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Sources of structural change: an input-output decomposition analysis for Greece

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  • George Korres
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    Abstract

    Technical change greatly contributes to the explanation of economic structural changes. The aim of this paper is to measure the extension and the direction of structural and technological change. The impact of structural and technological changes on sectoral gross output was computed by breaking down the total change into the part due to changes in input-output coefficients (technological change) and the part due to changes and composition of final demand. The decomposition of structural change is based on the following questions. What were the engines of growth? What was the role and impact of technological change and which economies experienced the most and least structural change?

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    File URL: http://www.informaworld.com/openurl?genre=article&doi=10.1080/135048596355709&magic=repec&7C&7C8674ECAB8BB840C6AD35DC6213A474B5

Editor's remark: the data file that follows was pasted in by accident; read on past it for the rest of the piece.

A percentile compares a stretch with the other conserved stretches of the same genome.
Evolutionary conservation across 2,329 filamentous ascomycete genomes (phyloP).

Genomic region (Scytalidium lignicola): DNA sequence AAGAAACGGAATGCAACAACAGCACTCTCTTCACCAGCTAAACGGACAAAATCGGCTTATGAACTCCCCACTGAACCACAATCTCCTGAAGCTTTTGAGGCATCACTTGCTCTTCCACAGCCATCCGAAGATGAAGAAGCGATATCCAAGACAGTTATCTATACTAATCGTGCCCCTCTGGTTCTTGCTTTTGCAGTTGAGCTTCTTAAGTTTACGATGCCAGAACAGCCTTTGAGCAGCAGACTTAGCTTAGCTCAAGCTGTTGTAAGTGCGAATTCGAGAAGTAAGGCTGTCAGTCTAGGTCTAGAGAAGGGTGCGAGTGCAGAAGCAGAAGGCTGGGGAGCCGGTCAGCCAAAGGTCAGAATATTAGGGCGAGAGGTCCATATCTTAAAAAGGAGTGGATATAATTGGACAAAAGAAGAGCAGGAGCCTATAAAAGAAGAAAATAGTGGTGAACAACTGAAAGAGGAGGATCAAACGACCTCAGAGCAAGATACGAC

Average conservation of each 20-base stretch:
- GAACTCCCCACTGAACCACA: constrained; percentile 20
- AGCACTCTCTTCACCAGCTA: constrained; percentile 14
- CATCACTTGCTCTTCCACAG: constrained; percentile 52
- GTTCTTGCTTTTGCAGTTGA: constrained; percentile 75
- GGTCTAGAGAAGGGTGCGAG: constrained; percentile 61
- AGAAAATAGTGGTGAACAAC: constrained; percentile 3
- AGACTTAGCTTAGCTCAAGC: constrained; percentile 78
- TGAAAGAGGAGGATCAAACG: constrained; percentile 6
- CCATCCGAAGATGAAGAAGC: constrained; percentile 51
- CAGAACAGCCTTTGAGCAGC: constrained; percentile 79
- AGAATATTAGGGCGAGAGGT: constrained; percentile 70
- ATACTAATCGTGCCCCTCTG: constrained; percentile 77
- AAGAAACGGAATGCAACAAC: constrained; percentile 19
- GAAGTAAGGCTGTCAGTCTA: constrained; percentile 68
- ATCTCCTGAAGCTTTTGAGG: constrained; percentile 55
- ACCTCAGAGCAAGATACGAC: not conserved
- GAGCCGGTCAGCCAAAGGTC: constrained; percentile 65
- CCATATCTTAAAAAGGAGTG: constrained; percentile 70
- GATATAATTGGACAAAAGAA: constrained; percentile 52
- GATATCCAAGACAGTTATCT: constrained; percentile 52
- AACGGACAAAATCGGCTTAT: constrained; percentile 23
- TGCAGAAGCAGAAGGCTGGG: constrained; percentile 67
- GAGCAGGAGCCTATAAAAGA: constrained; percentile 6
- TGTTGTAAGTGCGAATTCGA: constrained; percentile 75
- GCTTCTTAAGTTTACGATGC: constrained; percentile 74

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    Bibliographic Info

    Article provided by Taylor & Francis Journals in its journal Applied Economics Letters.

    Volume (Year): 3 (1996)
    Issue (Month): 11 ()
    Pages: 707-710

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    Handle: RePEc:taf:apeclt:v:3:y:1996:i:11:p:707-710

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    Cited by:
    1. Hu, Baiding & McAleer, Michael, 2004. "Input–output structure and growth in China," Mathematics and Computers in Simulation (MATCOM), Elsevier, vol. 64(1), pages 193-202.
    2. Aying Liu, 1998. "Sources of Structural Change and Output Growth of China's Economy: 1987-92," Economic Change and Restructuring, Springer, vol. 31(2), pages 95-116, May.
    3. Aying Liu & David Saal, 2001. "Structural Change in Apartheid-era South Africa: 1975-93," Economic Systems Research, Taylor & Francis Journals, vol. 13(3), pages 235-257.
    4. Maria Savona & André Lorentz, 2006. "Demand and Technology Determinants of Structural Change and Tertiarisation: An Input-Output Structural Decomposition Analysis for four OECD Countries," Working Papers of BETA 2006-01, Bureau d'Economie Théorique et Appliquée, UDS, Strasbourg.

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